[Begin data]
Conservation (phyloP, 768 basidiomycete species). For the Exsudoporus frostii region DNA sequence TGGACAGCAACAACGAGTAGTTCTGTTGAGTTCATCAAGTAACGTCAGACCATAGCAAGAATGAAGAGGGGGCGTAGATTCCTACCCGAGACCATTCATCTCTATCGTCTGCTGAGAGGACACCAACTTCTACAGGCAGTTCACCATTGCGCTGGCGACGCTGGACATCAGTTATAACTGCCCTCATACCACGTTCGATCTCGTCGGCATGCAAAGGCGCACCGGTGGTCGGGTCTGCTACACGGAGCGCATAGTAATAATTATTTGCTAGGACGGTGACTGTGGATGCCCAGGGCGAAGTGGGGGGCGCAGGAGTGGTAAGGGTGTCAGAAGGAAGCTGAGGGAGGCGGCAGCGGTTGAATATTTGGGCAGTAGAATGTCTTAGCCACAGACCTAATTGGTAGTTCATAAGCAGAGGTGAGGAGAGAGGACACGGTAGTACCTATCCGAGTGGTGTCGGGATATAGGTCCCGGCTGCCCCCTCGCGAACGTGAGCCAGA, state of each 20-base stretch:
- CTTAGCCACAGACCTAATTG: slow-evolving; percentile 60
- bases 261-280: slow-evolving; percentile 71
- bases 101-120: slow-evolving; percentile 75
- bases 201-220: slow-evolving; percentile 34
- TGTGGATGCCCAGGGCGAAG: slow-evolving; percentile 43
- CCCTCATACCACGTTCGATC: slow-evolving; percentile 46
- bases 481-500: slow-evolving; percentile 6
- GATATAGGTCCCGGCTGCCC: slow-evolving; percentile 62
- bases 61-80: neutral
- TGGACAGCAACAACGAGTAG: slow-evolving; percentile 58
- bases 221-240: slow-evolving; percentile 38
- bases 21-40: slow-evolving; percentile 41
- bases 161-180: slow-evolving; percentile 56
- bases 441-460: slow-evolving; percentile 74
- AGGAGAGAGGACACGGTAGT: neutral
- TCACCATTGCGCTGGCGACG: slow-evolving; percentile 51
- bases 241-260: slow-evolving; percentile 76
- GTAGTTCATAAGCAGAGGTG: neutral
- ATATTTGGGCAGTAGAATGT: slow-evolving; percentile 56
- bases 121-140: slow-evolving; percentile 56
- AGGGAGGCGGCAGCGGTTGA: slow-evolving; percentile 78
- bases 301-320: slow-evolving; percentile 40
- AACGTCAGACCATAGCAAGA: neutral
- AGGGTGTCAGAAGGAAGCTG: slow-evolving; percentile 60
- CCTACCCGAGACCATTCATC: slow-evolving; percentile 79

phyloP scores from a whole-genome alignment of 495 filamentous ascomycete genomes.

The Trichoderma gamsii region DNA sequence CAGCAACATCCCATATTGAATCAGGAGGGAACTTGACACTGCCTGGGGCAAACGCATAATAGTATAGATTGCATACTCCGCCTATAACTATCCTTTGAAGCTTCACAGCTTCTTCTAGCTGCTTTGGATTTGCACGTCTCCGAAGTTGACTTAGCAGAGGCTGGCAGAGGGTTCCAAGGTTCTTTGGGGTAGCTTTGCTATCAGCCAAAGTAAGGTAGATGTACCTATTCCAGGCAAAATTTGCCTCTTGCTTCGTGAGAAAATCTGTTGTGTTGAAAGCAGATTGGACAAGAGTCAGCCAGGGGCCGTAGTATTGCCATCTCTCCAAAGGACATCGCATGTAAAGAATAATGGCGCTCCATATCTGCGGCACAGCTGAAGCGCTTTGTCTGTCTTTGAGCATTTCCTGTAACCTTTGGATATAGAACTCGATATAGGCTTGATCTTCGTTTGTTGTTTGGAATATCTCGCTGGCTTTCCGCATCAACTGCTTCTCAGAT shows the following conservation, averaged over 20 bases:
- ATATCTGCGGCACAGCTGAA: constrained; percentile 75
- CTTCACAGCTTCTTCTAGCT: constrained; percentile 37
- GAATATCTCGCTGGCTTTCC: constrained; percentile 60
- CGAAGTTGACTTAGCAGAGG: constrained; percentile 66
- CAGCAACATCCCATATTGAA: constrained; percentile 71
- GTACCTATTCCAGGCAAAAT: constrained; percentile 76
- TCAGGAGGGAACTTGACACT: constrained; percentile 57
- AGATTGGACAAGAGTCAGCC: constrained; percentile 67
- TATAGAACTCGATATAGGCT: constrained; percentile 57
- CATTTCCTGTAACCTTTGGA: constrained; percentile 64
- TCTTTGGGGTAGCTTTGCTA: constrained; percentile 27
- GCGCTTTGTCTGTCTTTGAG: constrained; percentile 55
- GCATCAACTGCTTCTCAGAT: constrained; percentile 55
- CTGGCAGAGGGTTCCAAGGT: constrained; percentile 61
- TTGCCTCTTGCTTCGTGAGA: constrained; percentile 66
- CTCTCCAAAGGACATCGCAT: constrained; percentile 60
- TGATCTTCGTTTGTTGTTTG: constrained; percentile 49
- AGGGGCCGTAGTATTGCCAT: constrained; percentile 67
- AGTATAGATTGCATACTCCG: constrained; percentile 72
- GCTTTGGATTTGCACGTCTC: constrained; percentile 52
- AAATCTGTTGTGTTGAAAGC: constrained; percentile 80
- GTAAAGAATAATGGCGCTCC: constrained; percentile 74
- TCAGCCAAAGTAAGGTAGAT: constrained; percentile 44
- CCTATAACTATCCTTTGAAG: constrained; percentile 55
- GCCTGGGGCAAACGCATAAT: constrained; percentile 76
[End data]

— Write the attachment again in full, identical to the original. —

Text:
Conservation (phyloP, 768 basidiomycete species). For the Exsudoporus frostii region DNA sequence TGGACAGCAACAACGAGTAGTTCTGTTGAGTTCATCAAGTAACGTCAGACCATAGCAAGAATGAAGAGGGGGCGTAGATTCCTACCCGAGACCATTCATCTCTATCGTCTGCTGAGAGGACACCAACTTCTACAGGCAGTTCACCATTGCGCTGGCGACGCTGGACATCAGTTATAACTGCCCTCATACCACGTTCGATCTCGTCGGCATGCAAAGGCGCACCGGTGGTCGGGTCTGCTACACGGAGCGCATAGTAATAATTATTTGCTAGGACGGTGACTGTGGATGCCCAGGGCGAAGTGGGGGGCGCAGGAGTGGTAAGGGTGTCAGAAGGAAGCTGAGGGAGGCGGCAGCGGTTGAATATTTGGGCAGTAGAATGTCTTAGCCACAGACCTAATTGGTAGTTCATAAGCAGAGGTGAGGAGAGAGGACACGGTAGTACCTATCCGAGTGGTGTCGGGATATAGGTCCCGGCTGCCCCCTCGCGAACGTGAGCCAGA, state of each 20-base stretch:
- CTTAGCCACAGACCTAATTG: slow-evolving; percentile 60
- bases 261-280: slow-evolving; percentile 71
- bases 101-120: slow-evolving; percentile 75
- bases 201-220: slow-evolving; percentile 34
- TGTGGATGCCCAGGGCGAAG: slow-evolving; percentile 43
- CCCTCATACCACGTTCGATC: slow-evolving; percentile 46
- bases 481-500: slow-evolving; percentile 6
- GATATAGGTCCCGGCTGCCC: slow-evolving; percentile 62
- bases 61-80: neutral
- TGGACAGCAACAACGAGTAG: slow-evolving; percentile 58
- bases 221-240: slow-evolving; percentile 38
- bases 21-40: slow-evolving; percentile 41
- bases 161-180: slow-evolving; percentile 56
- bases 441-460: slow-evolving; percentile 74
- AGGAGAGAGGACACGGTAGT: neutral
- TCACCATTGCGCTGGCGACG: slow-evolving; percentile 51
- bases 241-260: slow-evolving; percentile 76
- GTAGTTCATAAGCAGAGGTG: neutral
- ATATTTGGGCAGTAGAATGT: slow-evolving; percentile 56
- bases 121-140: slow-evolving; percentile 56
- AGGGAGGCGGCAGCGGTTGA: slow-evolving; percentile 78
- bases 301-320: slow-evolving; percentile 40
- AACGTCAGACCATAGCAAGA: neutral
- AGGGTGTCAGAAGGAAGCTG: slow-evolving; percentile 60
- CCTACCCGAGACCATTCATC: slow-evolving; percentile 79

phyloP scores from a whole-genome alignment of 495 filamentous ascomycete genomes.

The Trichoderma gamsii region DNA sequence CAGCAACATCCCATATTGAATCAGGAGGGAACTTGACACTGCCTGGGGCAAACGCATAATAGTATAGATTGCATACTCCGCCTATAACTATCCTTTGAAGCTTCACAGCTTCTTCTAGCTGCTTTGGATTTGCACGTCTCCGAAGTTGACTTAGCAGAGGCTGGCAGAGGGTTCCAAGGTTCTTTGGGGTAGCTTTGCTATCAGCCAAAGTAAGGTAGATGTACCTATTCCAGGCAAAATTTGCCTCTTGCTTCGTGAGAAAATCTGTTGTGTTGAAAGCAGATTGGACAAGAGTCAGCCAGGGGCCGTAGTATTGCCATCTCTCCAAAGGACATCGCATGTAAAGAATAATGGCGCTCCATATCTGCGGCACAGCTGAAGCGCTTTGTCTGTCTTTGAGCATTTCCTGTAACCTTTGGATATAGAACTCGATATAGGCTTGATCTTCGTTTGTTGTTTGGAATATCTCGCTGGCTTTCCGCATCAACTGCTTCTCAGAT shows the following conservation, averaged over 20 bases:
- ATATCTGCGGCACAGCTGAA: constrained; percentile 75
- CTTCACAGCTTCTTCTAGCT: constrained; percentile 37
- GAATATCTCGCTGGCTTTCC: constrained; percentile 60
- CGAAGTTGACTTAGCAGAGG: constrained; percentile 66
- CAGCAACATCCCATATTGAA: constrained; percentile 71
- GTACCTATTCCAGGCAAAAT: constrained; percentile 76
- TCAGGAGGGAACTTGACACT: constrained; percentile 57
- AGATTGGACAAGAGTCAGCC: constrained; percentile 67
- TATAGAACTCGATATAGGCT: constrained; percentile 57
- CATTTCCTGTAACCTTTGGA: constrained; percentile 64
- TCTTTGGGGTAGCTTTGCTA: constrained; percentile 27
- GCGCTTTGTCTGTCTTTGAG: constrained; percentile 55
- GCATCAACTGCTTCTCAGAT: constrained; percentile 55
- CTGGCAGAGGGTTCCAAGGT: constrained; percentile 61
- TTGCCTCTTGCTTCGTGAGA: constrained; percentile 66
- CTCTCCAAAGGACATCGCAT: constrained; percentile 60
- TGATCTTCGTTTGTTGTTTG: constrained; percentile 49
- AGGGGCCGTAGTATTGCCAT: constrained; percentile 67
- AGTATAGATTGCATACTCCG: constrained; percentile 72
- GCTTTGGATTTGCACGTCTC: constrained; percentile 52
- AAATCTGTTGTGTTGAAAGC: constrained; percentile 80
- GTAAAGAATAATGGCGCTCC: constrained; percentile 74
- TCAGCCAAAGTAAGGTAGAT: constrained; percentile 44
- CCTATAACTATCCTTTGAAG: constrained; percentile 55
- GCCTGGGGCAAACGCATAAT: constrained; percentile 76